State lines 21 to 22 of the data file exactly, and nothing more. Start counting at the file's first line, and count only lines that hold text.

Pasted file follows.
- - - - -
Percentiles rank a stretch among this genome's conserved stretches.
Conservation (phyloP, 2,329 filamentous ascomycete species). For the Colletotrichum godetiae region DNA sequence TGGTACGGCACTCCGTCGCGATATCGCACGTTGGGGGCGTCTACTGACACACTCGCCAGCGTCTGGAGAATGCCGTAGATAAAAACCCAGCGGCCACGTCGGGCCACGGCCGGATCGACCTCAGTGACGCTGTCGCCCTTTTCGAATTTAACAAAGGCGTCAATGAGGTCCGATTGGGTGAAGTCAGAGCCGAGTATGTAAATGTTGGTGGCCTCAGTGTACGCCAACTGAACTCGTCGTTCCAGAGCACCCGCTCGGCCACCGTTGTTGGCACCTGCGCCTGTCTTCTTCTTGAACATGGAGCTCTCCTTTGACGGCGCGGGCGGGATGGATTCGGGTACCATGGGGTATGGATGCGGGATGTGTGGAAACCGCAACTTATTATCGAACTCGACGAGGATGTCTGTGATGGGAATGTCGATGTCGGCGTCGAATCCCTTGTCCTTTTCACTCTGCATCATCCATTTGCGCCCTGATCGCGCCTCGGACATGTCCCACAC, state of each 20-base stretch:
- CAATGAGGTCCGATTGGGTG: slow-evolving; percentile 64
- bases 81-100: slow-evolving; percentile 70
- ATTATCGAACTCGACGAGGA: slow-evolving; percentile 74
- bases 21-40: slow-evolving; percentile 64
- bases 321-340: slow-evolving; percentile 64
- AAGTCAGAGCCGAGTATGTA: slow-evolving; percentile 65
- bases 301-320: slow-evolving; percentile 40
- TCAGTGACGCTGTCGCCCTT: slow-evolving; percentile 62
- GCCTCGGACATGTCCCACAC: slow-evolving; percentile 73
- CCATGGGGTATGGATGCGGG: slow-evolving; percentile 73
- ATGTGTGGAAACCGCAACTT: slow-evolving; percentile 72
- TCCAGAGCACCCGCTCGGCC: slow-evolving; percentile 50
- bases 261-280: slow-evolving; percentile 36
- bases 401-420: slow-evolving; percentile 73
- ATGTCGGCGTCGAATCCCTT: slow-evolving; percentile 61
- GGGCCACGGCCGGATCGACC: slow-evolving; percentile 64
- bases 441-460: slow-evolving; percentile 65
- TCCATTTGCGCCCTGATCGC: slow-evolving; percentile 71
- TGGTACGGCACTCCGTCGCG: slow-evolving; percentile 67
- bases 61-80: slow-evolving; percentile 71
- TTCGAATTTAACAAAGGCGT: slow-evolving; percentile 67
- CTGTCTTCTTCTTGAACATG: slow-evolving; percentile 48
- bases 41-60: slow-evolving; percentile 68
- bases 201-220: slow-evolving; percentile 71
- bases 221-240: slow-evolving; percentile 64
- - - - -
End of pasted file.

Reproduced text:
- TGGTACGGCACTCCGTCGCG: slow-evolving; percentile 67
- bases 61-80: slow-evolving; percentile 71